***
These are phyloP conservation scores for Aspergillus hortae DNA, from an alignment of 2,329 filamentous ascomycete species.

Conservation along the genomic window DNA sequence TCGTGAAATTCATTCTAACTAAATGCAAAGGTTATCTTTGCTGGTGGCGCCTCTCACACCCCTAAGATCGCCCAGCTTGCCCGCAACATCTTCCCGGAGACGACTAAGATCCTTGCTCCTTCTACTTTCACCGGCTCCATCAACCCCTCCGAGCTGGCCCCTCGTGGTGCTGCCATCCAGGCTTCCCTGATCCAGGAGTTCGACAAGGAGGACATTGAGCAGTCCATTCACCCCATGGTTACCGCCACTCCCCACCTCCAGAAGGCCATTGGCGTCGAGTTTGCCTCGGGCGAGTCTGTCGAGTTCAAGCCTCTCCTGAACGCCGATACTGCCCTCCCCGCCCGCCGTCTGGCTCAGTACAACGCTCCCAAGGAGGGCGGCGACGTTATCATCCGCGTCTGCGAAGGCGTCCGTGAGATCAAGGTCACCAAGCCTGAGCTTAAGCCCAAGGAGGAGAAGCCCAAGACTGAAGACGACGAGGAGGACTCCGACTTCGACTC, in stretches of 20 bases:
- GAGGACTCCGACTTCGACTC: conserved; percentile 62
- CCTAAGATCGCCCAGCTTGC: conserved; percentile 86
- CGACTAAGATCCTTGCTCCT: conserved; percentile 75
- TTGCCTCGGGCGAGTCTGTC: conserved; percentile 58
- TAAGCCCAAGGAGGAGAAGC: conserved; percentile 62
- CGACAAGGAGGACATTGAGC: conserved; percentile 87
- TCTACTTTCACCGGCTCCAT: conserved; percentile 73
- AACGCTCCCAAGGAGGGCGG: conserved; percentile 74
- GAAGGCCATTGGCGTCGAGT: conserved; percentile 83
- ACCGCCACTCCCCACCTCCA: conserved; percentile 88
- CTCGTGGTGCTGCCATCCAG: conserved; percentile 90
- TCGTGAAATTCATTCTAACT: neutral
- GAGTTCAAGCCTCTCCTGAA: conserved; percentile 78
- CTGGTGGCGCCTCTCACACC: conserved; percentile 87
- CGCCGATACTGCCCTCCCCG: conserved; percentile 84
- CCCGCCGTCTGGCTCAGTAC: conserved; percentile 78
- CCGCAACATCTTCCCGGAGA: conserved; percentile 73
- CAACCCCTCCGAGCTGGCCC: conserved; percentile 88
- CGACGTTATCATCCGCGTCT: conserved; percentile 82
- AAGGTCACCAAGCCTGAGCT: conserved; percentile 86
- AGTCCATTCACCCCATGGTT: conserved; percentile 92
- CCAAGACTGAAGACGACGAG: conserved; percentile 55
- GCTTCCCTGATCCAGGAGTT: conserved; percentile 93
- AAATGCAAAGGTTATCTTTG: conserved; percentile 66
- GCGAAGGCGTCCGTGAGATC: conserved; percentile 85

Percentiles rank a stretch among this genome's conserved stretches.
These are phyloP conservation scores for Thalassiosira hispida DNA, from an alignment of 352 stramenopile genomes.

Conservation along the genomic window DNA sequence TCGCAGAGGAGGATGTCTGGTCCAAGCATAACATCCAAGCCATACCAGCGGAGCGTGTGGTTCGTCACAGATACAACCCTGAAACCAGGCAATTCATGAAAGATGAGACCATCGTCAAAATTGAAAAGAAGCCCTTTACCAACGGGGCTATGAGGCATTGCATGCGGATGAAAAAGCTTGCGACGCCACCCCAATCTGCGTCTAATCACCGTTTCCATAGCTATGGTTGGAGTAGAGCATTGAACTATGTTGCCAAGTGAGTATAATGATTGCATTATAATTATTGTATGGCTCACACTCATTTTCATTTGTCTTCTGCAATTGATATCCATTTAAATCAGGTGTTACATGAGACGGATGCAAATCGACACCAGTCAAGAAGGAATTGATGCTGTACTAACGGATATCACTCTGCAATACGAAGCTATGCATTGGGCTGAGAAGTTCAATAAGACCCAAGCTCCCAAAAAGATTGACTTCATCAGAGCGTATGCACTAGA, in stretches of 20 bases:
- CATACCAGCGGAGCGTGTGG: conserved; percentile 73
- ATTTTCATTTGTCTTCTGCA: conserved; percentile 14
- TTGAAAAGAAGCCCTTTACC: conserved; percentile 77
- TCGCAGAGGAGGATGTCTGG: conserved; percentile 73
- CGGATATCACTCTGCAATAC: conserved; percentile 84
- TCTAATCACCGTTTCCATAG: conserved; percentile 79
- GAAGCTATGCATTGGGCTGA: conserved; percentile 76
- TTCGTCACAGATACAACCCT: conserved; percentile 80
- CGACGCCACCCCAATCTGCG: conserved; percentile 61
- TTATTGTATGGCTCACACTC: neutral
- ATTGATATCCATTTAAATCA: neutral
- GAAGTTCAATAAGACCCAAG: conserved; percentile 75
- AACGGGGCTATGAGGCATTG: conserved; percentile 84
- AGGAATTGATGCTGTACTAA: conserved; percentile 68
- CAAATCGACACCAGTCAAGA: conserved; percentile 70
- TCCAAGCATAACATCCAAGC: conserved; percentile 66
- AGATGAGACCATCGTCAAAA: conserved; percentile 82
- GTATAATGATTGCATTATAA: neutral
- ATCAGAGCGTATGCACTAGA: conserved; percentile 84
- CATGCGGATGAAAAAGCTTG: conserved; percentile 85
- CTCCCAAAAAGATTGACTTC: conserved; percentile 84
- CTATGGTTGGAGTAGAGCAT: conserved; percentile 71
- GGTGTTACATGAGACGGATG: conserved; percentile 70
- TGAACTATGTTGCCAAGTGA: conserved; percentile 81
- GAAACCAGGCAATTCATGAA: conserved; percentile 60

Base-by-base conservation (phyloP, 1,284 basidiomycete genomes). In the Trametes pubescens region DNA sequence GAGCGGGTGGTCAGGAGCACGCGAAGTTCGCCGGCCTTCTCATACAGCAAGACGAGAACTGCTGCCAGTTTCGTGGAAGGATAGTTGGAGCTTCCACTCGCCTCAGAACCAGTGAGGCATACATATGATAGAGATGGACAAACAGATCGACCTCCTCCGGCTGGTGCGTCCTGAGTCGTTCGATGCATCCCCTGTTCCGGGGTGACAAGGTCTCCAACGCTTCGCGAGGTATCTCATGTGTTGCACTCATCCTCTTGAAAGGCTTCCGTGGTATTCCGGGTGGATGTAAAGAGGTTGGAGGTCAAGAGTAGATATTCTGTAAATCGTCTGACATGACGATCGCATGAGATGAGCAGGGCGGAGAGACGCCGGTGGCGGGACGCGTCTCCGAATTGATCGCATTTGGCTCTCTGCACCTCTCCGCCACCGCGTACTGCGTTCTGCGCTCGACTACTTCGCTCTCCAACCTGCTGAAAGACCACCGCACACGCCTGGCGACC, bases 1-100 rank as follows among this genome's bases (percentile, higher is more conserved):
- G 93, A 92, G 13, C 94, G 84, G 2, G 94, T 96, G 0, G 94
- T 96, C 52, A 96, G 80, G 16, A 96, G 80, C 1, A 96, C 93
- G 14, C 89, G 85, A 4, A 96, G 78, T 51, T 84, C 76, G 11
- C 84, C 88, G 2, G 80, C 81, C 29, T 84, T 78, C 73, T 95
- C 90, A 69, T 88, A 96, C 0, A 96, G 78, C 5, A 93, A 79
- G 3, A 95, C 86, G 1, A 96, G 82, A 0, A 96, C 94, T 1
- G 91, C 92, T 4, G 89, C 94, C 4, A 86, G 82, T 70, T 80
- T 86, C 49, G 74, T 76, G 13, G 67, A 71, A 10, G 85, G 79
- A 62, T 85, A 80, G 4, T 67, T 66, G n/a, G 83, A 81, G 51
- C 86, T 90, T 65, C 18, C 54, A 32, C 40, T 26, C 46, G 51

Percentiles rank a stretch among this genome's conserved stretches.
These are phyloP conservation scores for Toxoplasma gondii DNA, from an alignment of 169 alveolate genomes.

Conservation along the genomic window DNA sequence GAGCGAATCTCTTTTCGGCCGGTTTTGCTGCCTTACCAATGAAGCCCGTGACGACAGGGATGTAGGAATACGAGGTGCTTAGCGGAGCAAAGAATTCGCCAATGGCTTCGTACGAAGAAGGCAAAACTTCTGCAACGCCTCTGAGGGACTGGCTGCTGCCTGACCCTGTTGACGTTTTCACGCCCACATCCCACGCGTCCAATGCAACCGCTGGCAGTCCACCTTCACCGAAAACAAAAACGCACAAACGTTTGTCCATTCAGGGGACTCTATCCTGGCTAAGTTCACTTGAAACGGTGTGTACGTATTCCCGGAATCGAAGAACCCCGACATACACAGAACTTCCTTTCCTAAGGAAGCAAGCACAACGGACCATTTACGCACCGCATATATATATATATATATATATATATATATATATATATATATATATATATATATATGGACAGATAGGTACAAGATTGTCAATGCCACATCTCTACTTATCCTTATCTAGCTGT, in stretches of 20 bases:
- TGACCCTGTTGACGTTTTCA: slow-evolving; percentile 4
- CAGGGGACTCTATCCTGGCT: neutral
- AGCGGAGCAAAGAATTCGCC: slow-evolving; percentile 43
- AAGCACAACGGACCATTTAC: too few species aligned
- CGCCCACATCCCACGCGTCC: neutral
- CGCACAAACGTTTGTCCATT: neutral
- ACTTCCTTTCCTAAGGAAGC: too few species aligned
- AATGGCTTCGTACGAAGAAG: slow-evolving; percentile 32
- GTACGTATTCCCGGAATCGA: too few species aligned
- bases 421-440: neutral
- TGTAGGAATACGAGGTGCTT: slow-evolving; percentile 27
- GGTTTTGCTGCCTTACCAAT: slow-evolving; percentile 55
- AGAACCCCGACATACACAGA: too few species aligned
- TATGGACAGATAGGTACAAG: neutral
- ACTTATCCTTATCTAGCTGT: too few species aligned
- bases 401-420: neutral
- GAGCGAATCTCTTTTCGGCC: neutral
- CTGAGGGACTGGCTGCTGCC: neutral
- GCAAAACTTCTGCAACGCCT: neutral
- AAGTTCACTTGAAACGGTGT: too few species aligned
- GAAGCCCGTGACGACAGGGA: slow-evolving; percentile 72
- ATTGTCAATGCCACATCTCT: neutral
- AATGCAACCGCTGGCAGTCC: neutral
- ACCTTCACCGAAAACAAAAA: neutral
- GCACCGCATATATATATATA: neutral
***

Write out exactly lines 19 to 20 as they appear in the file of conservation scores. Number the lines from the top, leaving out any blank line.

- CCGCAACATCTTCCCGGAGA: conserved; percentile 73
- CAACCCCTCCGAGCTGGCCC: conserved; percentile 88